EXPECT in a Nutshell
EXPECT is an environment for developing knowledge-based systems that includes knowledge acquisition (KA) tools to extend and modify knowledge bases. Successful knowledge acquisition tools use a role-limiting approach where they help users provide the domain-dependent knowledge needed for a given kind of problem. Several such tools have been built to support KA for a specific problem-solving strategy: SALT for propose-and-revise [Marcus & McDermott 89], MOLE for cover-and-differentiate [Eshelman 1998], PROTEGE for skeletal plan refinement [Musen 1989], etc. Although having a role-limiting strategy provides very strong guidance for knowledge acquisition, these tools lack the flexibility that knowledge-based system construction needs [Musen 1992] because the problem-solving method is hard-coded and cannot be changed with the tool.
In contrast, EXPECT represents explicitly both factual knowledge and problem-solving knowledge and its knowledge acquisition tools can reason about each piece of knowledge and analyze its interactions with others in the context of problem solving. EXPECT is tightly integrated with Loom, a state-of-the-art knowledge representation system based on description logic.
EXPECT generates automatically an Interdependency Model (IM) that captures the relationships between different pieces of knowledge in a knowledge base. EXPECT's KA tool uses this IM to determine what KA tasks the user needs to complete. A basic type of interdependency occurs between ontologies and problem-solving knowledge, i.e., how the ontologies are used during problem solving and what problem-solving knowledge is required given the ontological knowledge about the domain. In effect, this basic IM determines which aspects of a very large background ontology are relevant to the problem at hand. For example, the class city may have attributes such as latitude, longitude, airports, seaports, mayor, subway-system, restaurant, etc. In a transportation application, when the user wants to add a city to the knowledge base, the IM would determine that only airport and seaport information is required and would not ask a user to specify any of the other attributes (such as the restaurants or the name of the mayor).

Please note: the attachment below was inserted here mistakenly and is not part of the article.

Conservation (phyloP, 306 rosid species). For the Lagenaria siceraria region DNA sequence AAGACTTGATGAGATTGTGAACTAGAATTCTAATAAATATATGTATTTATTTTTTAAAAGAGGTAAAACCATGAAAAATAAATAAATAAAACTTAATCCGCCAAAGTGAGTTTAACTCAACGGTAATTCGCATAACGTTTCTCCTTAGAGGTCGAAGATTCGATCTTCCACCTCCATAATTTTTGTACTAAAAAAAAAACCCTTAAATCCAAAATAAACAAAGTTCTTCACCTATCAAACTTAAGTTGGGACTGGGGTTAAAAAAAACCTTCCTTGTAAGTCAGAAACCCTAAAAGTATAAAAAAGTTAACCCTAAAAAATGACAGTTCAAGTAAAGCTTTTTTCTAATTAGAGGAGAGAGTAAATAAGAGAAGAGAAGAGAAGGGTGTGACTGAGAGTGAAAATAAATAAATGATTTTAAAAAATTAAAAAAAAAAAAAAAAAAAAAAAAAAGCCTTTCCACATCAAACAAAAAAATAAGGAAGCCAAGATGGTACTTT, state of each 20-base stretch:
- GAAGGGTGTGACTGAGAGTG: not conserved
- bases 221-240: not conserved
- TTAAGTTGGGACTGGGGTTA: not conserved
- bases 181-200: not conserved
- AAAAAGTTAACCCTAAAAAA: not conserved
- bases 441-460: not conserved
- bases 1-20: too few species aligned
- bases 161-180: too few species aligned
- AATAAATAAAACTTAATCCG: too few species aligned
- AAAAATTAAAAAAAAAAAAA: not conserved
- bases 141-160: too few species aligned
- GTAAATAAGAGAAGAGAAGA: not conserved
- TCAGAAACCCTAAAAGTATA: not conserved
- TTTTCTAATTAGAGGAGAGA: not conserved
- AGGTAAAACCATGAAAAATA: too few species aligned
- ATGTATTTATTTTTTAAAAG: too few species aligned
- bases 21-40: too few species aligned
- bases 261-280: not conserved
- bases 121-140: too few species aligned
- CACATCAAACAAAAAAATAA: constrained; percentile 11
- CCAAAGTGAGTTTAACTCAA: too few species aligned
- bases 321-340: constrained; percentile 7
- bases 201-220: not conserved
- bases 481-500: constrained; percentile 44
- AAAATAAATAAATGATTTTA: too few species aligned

EXPECT's ontologies and factual knowledge includes concepts, instances, and the relations among them. Problem-solving knowledge is represented in a procedural-style language that is tightly integrated with the Loom representations. Subgoals that arise during problem solving are solved by methods. Each method description specifies: 1) its capability in terms of the kinds of goals that the method can achieve, 2) the type of result that the method returns, and 3) the method body that contains the procedure that must be followed in order to achieve the method's goal. A method body can contain nested expressions, including subgoal expressions that need to be resolved by other methods; control expressions such as conditional statements and some forms of iteration; and relational expressions to retrieve the fillers of a relation over a concept.
EXPECT's representation of problem-solving method capabilities and goals is tightly coupled with the domain ontologies in the knowledge base, can express task-related parameters explicitly, and is based on case grammars. This representation allows EXPECT to reason about goals and capabilities through subsumption and reformulation.
EXPECT's predecessor was the Explainable Expert Systems architecture [Swartout et al 1991], which exploited similar representations in order to generate adequate explanations of a knowledge base system's behavior in natural language.
In summary, EXPECT exploits explicit representations of knowledge to derive interdependency models that are useful to guide users in knowledge acquisition.
We have shown that this approach is more flexible than existing approaches by illustrating how EXPECT can acquire the same kinds of information as a well-known KA tool, and can support the acquisition of additional kinds of knowledge. EXPECT is unique in that it is able to guide the user to acquire and modify problem-solving knowledge, while other KA tools do not support these kinds of modifications.
Current research within the EXPECT project includes knowledge acquisition, knowledge modelling, problem solving and reasoning, ontologies and problem solving method repositories, and multi-agent coordination and communication.
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